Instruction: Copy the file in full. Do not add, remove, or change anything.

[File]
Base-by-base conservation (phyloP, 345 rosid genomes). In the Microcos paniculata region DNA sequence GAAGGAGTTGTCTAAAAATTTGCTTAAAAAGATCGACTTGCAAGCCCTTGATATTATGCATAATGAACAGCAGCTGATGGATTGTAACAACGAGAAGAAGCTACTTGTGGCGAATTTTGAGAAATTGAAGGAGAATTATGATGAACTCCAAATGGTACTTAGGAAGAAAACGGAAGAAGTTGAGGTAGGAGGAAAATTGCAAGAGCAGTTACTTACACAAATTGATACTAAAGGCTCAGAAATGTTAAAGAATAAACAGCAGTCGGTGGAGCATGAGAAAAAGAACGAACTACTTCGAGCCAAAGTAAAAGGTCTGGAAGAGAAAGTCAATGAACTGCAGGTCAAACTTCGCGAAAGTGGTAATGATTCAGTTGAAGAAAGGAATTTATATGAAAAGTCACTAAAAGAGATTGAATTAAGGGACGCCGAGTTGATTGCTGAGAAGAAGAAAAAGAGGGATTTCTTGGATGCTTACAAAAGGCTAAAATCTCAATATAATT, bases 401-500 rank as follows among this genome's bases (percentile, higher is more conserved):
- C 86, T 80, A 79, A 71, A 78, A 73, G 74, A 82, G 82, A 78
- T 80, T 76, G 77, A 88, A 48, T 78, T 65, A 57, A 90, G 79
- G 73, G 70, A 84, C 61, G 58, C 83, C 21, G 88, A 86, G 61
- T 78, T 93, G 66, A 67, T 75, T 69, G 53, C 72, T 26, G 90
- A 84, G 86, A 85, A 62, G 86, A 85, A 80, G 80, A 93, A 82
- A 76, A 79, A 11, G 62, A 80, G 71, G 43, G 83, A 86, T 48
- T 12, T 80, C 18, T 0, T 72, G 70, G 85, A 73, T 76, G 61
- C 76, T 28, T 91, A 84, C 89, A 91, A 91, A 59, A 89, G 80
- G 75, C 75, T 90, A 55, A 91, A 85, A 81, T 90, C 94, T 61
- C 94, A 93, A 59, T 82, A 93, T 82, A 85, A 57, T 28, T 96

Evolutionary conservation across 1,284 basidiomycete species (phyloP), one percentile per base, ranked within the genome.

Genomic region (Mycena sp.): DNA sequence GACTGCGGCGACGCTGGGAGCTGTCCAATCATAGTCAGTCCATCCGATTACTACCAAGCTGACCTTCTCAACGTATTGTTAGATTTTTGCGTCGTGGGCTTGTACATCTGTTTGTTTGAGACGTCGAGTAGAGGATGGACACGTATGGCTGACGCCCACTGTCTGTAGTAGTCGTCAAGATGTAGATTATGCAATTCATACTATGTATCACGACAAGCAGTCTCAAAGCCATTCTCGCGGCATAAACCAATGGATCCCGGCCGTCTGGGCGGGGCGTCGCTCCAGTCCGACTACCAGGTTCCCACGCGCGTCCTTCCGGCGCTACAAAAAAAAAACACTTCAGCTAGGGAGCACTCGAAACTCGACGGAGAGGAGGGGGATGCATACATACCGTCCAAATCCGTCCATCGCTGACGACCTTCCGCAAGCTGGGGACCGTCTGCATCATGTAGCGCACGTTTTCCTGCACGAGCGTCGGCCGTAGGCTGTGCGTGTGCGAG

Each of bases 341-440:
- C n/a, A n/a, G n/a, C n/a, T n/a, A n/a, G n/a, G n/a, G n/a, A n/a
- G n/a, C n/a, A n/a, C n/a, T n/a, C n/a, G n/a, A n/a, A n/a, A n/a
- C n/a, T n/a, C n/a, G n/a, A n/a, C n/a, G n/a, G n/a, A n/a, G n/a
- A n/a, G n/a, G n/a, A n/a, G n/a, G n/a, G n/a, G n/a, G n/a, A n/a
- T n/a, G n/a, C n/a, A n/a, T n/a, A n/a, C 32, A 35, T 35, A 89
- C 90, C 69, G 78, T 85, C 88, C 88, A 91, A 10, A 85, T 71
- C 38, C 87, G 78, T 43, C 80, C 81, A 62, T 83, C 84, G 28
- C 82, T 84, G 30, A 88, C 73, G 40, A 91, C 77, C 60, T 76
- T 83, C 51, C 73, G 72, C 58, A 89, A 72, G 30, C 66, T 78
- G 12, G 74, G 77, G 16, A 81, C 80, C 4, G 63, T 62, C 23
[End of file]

Base-by-base conservation (phyloP, 345 rosid genomes). In the Microcos paniculata region DNA sequence GAAGGAGTTGTCTAAAAATTTGCTTAAAAAGATCGACTTGCAAGCCCTTGATATTATGCATAATGAACAGCAGCTGATGGATTGTAACAACGAGAAGAAGCTACTTGTGGCGAATTTTGAGAAATTGAAGGAGAATTATGATGAACTCCAAATGGTACTTAGGAAGAAAACGGAAGAAGTTGAGGTAGGAGGAAAATTGCAAGAGCAGTTACTTACACAAATTGATACTAAAGGCTCAGAAATGTTAAAGAATAAACAGCAGTCGGTGGAGCATGAGAAAAAGAACGAACTACTTCGAGCCAAAGTAAAAGGTCTGGAAGAGAAAGTCAATGAACTGCAGGTCAAACTTCGCGAAAGTGGTAATGATTCAGTTGAAGAAAGGAATTTATATGAAAAGTCACTAAAAGAGATTGAATTAAGGGACGCCGAGTTGATTGCTGAGAAGAAGAAAAAGAGGGATTTCTTGGATGCTTACAAAAGGCTAAAATCTCAATATAATT, bases 401-500 rank as follows among this genome's bases (percentile, higher is more conserved):
- C 86, T 80, A 79, A 71, A 78, A 73, G 74, A 82, G 82, A 78
- T 80, T 76, G 77, A 88, A 48, T 78, T 65, A 57, A 90, G 79
- G 73, G 70, A 84, C 61, G 58, C 83, C 21, G 88, A 86, G 61
- T 78, T 93, G 66, A 67, T 75, T 69, G 53, C 72, T 26, G 90
- A 84, G 86, A 85, A 62, G 86, A 85, A 80, G 80, A 93, A 82
- A 76, A 79, A 11, G 62, A 80, G 71, G 43, G 83, A 86, T 48
- T 12, T 80, C 18, T 0, T 72, G 70, G 85, A 73, T 76, G 61
- C 76, T 28, T 91, A 84, C 89, A 91, A 91, A 59, A 89, G 80
- G 75, C 75, T 90, A 55, A 91, A 85, A 81, T 90, C 94, T 61
- C 94, A 93, A 59, T 82, A 93, T 82, A 85, A 57, T 28, T 96

Evolutionary conservation across 1,284 basidiomycete species (phyloP), one percentile per base, ranked within the genome.

Genomic region (Mycena sp.): DNA sequence GACTGCGGCGACGCTGGGAGCTGTCCAATCATAGTCAGTCCATCCGATTACTACCAAGCTGACCTTCTCAACGTATTGTTAGATTTTTGCGTCGTGGGCTTGTACATCTGTTTGTTTGAGACGTCGAGTAGAGGATGGACACGTATGGCTGACGCCCACTGTCTGTAGTAGTCGTCAAGATGTAGATTATGCAATTCATACTATGTATCACGACAAGCAGTCTCAAAGCCATTCTCGCGGCATAAACCAATGGATCCCGGCCGTCTGGGCGGGGCGTCGCTCCAGTCCGACTACCAGGTTCCCACGCGCGTCCTTCCGGCGCTACAAAAAAAAAACACTTCAGCTAGGGAGCACTCGAAACTCGACGGAGAGGAGGGGGATGCATACATACCGTCCAAATCCGTCCATCGCTGACGACCTTCCGCAAGCTGGGGACCGTCTGCATCATGTAGCGCACGTTTTCCTGCACGAGCGTCGGCCGTAGGCTGTGCGTGTGCGAG

Each of bases 341-440:
- C n/a, A n/a, G n/a, C n/a, T n/a, A n/a, G n/a, G n/a, G n/a, A n/a
- G n/a, C n/a, A n/a, C n/a, T n/a, C n/a, G n/a, A n/a, A n/a, A n/a
- C n/a, T n/a, C n/a, G n/a, A n/a, C n/a, G n/a, G n/a, A n/a, G n/a
- A n/a, G n/a, G n/a, A n/a, G n/a, G n/a, G n/a, G n/a, G n/a, A n/a
- T n/a, G n/a, C n/a, A n/a, T n/a, A n/a, C 32, A 35, T 35, A 89
- C 90, C 69, G 78, T 85, C 88, C 88, A 91, A 10, A 85, T 71
- C 38, C 87, G 78, T 43, C 80, C 81, A 62, T 83, C 84, G 28
- C 82, T 84, G 30, A 88, C 73, G 40, A 91, C 77, C 60, T 76
- T 83, C 51, C 73, G 72, C 58, A 89, A 72, G 30, C 66, T 78
- G 12, G 74, G 77, G 16, A 81, C 80, C 4, G 63, T 62, C 23